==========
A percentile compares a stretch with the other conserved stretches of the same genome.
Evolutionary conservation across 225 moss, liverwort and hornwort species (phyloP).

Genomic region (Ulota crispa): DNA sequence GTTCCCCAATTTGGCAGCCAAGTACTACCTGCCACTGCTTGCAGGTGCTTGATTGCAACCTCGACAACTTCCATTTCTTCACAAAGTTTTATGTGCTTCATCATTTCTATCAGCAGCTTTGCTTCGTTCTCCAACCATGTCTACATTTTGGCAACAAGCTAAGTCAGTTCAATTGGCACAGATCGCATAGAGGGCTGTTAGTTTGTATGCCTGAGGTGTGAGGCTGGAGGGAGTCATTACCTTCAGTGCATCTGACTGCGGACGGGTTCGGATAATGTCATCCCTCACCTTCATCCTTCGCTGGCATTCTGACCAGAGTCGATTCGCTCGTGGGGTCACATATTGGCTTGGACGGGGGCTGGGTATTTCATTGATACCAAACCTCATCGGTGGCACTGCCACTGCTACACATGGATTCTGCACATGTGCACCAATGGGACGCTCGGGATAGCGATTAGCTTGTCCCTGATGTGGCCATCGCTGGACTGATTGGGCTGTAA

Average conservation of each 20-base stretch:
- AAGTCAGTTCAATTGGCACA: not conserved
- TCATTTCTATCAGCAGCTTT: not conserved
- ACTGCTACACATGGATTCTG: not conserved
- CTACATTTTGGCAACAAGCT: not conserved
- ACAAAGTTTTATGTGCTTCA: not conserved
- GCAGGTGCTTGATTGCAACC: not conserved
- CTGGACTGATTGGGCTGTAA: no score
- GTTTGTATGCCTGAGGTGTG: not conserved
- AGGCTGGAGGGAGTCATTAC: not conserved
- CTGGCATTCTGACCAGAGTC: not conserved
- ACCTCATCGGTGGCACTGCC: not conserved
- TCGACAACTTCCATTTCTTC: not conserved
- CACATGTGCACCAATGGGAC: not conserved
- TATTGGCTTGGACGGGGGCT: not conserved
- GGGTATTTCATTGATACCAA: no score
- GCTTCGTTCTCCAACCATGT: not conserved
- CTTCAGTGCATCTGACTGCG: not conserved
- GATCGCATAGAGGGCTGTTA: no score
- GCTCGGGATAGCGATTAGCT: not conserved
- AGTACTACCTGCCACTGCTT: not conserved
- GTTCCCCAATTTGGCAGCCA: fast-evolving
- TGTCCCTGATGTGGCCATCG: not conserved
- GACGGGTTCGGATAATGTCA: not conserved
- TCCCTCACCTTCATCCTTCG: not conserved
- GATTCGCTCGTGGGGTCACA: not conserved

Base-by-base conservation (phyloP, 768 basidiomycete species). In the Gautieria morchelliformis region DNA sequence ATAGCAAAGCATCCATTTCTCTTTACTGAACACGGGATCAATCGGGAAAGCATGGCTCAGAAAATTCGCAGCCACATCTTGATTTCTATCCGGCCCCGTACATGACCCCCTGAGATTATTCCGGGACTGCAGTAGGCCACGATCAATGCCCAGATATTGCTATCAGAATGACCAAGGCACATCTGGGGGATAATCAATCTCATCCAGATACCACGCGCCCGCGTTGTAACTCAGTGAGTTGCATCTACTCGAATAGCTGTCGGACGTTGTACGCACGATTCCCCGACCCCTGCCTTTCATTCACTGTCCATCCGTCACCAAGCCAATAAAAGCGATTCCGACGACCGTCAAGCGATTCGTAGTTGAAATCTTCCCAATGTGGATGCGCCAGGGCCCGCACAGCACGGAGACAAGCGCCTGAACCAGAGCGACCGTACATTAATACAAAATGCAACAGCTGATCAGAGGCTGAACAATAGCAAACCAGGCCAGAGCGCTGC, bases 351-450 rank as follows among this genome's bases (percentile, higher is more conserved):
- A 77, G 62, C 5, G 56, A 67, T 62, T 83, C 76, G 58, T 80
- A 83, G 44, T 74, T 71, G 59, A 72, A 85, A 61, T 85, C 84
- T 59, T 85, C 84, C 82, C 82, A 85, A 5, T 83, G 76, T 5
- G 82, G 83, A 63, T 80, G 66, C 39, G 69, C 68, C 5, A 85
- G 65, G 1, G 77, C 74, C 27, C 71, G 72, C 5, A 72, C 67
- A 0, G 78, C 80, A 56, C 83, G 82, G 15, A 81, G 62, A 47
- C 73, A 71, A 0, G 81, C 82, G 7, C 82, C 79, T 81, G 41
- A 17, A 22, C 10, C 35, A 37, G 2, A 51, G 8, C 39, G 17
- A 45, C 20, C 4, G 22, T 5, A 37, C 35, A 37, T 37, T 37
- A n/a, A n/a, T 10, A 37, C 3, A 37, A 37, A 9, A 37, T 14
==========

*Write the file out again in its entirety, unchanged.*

A percentile compares a stretch with the other conserved stretches of the same genome.
Evolutionary conservation across 225 moss, liverwort and hornwort species (phyloP).

Genomic region (Ulota crispa): DNA sequence GTTCCCCAATTTGGCAGCCAAGTACTACCTGCCACTGCTTGCAGGTGCTTGATTGCAACCTCGACAACTTCCATTTCTTCACAAAGTTTTATGTGCTTCATCATTTCTATCAGCAGCTTTGCTTCGTTCTCCAACCATGTCTACATTTTGGCAACAAGCTAAGTCAGTTCAATTGGCACAGATCGCATAGAGGGCTGTTAGTTTGTATGCCTGAGGTGTGAGGCTGGAGGGAGTCATTACCTTCAGTGCATCTGACTGCGGACGGGTTCGGATAATGTCATCCCTCACCTTCATCCTTCGCTGGCATTCTGACCAGAGTCGATTCGCTCGTGGGGTCACATATTGGCTTGGACGGGGGCTGGGTATTTCATTGATACCAAACCTCATCGGTGGCACTGCCACTGCTACACATGGATTCTGCACATGTGCACCAATGGGACGCTCGGGATAGCGATTAGCTTGTCCCTGATGTGGCCATCGCTGGACTGATTGGGCTGTAA

Average conservation of each 20-base stretch:
- AAGTCAGTTCAATTGGCACA: not conserved
- TCATTTCTATCAGCAGCTTT: not conserved
- ACTGCTACACATGGATTCTG: not conserved
- CTACATTTTGGCAACAAGCT: not conserved
- ACAAAGTTTTATGTGCTTCA: not conserved
- GCAGGTGCTTGATTGCAACC: not conserved
- CTGGACTGATTGGGCTGTAA: no score
- GTTTGTATGCCTGAGGTGTG: not conserved
- AGGCTGGAGGGAGTCATTAC: not conserved
- CTGGCATTCTGACCAGAGTC: not conserved
- ACCTCATCGGTGGCACTGCC: not conserved
- TCGACAACTTCCATTTCTTC: not conserved
- CACATGTGCACCAATGGGAC: not conserved
- TATTGGCTTGGACGGGGGCT: not conserved
- GGGTATTTCATTGATACCAA: no score
- GCTTCGTTCTCCAACCATGT: not conserved
- CTTCAGTGCATCTGACTGCG: not conserved
- GATCGCATAGAGGGCTGTTA: no score
- GCTCGGGATAGCGATTAGCT: not conserved
- AGTACTACCTGCCACTGCTT: not conserved
- GTTCCCCAATTTGGCAGCCA: fast-evolving
- TGTCCCTGATGTGGCCATCG: not conserved
- GACGGGTTCGGATAATGTCA: not conserved
- TCCCTCACCTTCATCCTTCG: not conserved
- GATTCGCTCGTGGGGTCACA: not conserved

Base-by-base conservation (phyloP, 768 basidiomycete species). In the Gautieria morchelliformis region DNA sequence ATAGCAAAGCATCCATTTCTCTTTACTGAACACGGGATCAATCGGGAAAGCATGGCTCAGAAAATTCGCAGCCACATCTTGATTTCTATCCGGCCCCGTACATGACCCCCTGAGATTATTCCGGGACTGCAGTAGGCCACGATCAATGCCCAGATATTGCTATCAGAATGACCAAGGCACATCTGGGGGATAATCAATCTCATCCAGATACCACGCGCCCGCGTTGTAACTCAGTGAGTTGCATCTACTCGAATAGCTGTCGGACGTTGTACGCACGATTCCCCGACCCCTGCCTTTCATTCACTGTCCATCCGTCACCAAGCCAATAAAAGCGATTCCGACGACCGTCAAGCGATTCGTAGTTGAAATCTTCCCAATGTGGATGCGCCAGGGCCCGCACAGCACGGAGACAAGCGCCTGAACCAGAGCGACCGTACATTAATACAAAATGCAACAGCTGATCAGAGGCTGAACAATAGCAAACCAGGCCAGAGCGCTGC, bases 351-450 rank as follows among this genome's bases (percentile, higher is more conserved):
- A 77, G 62, C 5, G 56, A 67, T 62, T 83, C 76, G 58, T 80
- A 83, G 44, T 74, T 71, G 59, A 72, A 85, A 61, T 85, C 84
- T 59, T 85, C 84, C 82, C 82, A 85, A 5, T 83, G 76, T 5
- G 82, G 83, A 63, T 80, G 66, C 39, G 69, C 68, C 5, A 85
- G 65, G 1, G 77, C 74, C 27, C 71, G 72, C 5, A 72, C 67
- A 0, G 78, C 80, A 56, C 83, G 82, G 15, A 81, G 62, A 47
- C 73, A 71, A 0, G 81, C 82, G 7, C 82, C 79, T 81, G 41
- A 17, A 22, C 10, C 35, A 37, G 2, A 51, G 8, C 39, G 17
- A 45, C 20, C 4, G 22, T 5, A 37, C 35, A 37, T 37, T 37
- A n/a, A n/a, T 10, A 37, C 3, A 37, A 37, A 9, A 37, T 14